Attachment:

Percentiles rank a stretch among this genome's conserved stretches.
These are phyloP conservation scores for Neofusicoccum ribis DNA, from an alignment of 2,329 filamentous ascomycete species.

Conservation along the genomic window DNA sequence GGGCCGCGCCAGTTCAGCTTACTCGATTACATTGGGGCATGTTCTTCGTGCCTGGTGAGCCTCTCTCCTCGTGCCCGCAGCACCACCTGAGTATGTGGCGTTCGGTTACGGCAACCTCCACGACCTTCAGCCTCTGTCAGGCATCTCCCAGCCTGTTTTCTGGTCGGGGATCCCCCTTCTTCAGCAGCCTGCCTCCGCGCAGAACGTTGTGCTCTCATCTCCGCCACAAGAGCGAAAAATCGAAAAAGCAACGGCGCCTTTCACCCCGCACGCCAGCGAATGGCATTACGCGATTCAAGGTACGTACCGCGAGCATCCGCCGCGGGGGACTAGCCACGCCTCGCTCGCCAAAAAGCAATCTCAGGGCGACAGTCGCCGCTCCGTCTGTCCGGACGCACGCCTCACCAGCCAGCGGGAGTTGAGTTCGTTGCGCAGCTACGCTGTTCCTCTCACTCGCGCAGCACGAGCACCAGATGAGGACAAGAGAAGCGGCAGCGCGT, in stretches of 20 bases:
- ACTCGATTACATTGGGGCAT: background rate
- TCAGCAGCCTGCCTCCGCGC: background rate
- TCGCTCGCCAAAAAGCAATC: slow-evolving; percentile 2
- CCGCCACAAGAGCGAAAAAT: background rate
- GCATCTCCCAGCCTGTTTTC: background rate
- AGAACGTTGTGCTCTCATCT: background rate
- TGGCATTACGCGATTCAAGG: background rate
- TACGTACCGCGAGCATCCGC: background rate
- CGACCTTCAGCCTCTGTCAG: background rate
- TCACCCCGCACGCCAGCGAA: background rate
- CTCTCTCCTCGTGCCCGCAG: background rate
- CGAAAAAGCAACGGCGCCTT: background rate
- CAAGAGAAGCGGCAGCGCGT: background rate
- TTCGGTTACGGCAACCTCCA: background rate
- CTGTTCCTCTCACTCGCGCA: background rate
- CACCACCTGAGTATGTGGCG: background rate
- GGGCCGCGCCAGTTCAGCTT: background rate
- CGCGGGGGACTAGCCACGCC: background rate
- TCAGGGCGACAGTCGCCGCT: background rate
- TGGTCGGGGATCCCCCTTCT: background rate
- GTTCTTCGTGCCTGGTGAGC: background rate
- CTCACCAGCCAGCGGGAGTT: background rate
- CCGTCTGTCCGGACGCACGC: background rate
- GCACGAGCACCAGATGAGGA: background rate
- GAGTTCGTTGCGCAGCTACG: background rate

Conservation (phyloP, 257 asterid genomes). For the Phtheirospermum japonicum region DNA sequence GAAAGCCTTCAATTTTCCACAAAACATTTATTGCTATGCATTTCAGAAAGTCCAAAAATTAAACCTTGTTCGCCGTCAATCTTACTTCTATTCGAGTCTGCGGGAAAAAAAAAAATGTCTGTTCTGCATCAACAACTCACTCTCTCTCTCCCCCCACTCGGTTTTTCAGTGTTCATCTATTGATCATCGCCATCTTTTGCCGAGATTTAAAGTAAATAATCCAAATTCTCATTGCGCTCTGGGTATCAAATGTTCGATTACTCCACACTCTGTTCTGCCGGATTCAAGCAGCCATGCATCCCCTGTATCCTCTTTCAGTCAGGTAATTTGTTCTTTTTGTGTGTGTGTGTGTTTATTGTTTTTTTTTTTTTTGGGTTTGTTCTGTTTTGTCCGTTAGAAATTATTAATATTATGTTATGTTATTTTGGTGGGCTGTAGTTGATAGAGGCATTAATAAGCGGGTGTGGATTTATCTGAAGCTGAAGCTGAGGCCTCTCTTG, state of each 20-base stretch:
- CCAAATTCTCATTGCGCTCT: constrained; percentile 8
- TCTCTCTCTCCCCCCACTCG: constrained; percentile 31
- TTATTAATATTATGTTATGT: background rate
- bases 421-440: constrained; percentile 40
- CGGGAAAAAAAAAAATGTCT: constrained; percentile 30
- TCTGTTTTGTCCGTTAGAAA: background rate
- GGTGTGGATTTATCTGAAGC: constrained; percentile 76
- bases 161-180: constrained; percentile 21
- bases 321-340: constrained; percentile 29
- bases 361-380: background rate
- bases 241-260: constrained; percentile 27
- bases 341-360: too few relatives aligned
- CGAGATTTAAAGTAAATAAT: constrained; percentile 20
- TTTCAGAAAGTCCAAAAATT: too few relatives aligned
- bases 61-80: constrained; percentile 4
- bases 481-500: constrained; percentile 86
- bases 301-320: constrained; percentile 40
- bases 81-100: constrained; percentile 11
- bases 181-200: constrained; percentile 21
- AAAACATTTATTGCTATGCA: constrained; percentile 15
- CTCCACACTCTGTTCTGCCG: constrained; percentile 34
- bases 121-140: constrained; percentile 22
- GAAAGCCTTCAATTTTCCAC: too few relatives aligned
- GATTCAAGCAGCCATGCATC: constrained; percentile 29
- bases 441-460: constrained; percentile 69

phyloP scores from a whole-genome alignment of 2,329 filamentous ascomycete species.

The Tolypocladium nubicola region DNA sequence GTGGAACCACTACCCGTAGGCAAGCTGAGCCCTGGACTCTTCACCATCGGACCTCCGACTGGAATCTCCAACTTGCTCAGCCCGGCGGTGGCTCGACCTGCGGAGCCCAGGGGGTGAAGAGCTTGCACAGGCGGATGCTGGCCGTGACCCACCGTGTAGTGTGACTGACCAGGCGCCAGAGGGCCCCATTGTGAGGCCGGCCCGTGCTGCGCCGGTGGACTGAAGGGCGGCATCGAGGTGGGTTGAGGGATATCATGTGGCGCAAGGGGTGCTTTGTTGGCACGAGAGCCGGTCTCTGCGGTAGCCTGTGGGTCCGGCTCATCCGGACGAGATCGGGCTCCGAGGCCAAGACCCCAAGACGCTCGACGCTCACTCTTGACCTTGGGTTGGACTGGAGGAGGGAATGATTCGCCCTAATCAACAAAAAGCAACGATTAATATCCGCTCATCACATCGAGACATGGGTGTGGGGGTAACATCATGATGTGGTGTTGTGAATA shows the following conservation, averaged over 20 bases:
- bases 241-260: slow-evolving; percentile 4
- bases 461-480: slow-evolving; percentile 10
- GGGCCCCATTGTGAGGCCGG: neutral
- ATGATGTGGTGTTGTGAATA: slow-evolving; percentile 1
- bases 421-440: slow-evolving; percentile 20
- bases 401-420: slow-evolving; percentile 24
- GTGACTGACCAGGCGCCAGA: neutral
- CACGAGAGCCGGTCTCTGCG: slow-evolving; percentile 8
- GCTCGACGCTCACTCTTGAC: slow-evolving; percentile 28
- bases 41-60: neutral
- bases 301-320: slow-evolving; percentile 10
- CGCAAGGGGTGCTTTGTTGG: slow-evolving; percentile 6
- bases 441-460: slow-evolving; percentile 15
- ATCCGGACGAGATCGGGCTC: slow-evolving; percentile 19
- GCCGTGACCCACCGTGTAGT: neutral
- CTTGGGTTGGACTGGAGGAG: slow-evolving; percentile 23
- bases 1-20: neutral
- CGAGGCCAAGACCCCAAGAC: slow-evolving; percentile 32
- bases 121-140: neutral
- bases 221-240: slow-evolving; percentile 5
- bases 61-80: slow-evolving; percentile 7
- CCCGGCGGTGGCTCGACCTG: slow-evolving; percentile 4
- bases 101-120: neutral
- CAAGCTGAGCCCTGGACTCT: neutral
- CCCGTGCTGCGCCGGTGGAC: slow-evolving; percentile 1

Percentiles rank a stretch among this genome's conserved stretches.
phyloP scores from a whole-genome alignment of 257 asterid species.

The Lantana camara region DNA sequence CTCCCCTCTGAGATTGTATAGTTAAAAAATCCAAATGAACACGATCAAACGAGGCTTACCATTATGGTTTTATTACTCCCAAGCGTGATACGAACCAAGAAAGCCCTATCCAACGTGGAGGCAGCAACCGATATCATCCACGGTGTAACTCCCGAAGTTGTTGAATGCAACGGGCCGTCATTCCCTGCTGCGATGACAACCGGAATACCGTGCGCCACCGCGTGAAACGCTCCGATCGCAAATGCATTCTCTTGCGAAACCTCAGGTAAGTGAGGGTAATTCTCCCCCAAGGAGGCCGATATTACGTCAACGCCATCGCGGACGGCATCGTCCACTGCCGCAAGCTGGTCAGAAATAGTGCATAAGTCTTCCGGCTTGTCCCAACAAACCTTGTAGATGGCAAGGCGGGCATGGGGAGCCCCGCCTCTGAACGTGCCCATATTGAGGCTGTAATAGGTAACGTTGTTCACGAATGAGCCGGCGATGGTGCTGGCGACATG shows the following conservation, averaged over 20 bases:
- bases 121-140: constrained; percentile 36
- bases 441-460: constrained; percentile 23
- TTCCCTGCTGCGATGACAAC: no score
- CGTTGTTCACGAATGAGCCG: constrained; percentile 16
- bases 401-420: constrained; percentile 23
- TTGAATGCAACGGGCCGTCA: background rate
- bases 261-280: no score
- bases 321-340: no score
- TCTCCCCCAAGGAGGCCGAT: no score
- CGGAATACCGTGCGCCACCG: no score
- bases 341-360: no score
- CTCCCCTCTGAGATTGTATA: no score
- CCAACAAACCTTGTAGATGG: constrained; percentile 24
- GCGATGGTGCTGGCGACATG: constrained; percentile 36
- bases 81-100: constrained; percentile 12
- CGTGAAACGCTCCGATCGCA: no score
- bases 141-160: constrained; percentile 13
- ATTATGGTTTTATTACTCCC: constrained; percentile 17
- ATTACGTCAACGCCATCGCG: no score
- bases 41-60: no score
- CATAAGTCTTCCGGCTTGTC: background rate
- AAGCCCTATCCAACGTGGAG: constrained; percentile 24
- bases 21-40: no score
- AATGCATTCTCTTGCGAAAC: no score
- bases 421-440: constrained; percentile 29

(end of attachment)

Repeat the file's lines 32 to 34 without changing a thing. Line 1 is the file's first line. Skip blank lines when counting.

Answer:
- TTATTAATATTATGTTATGT: background rate
- bases 421-440: constrained; percentile 40
- CGGGAAAAAAAAAAATGTCT: constrained; percentile 30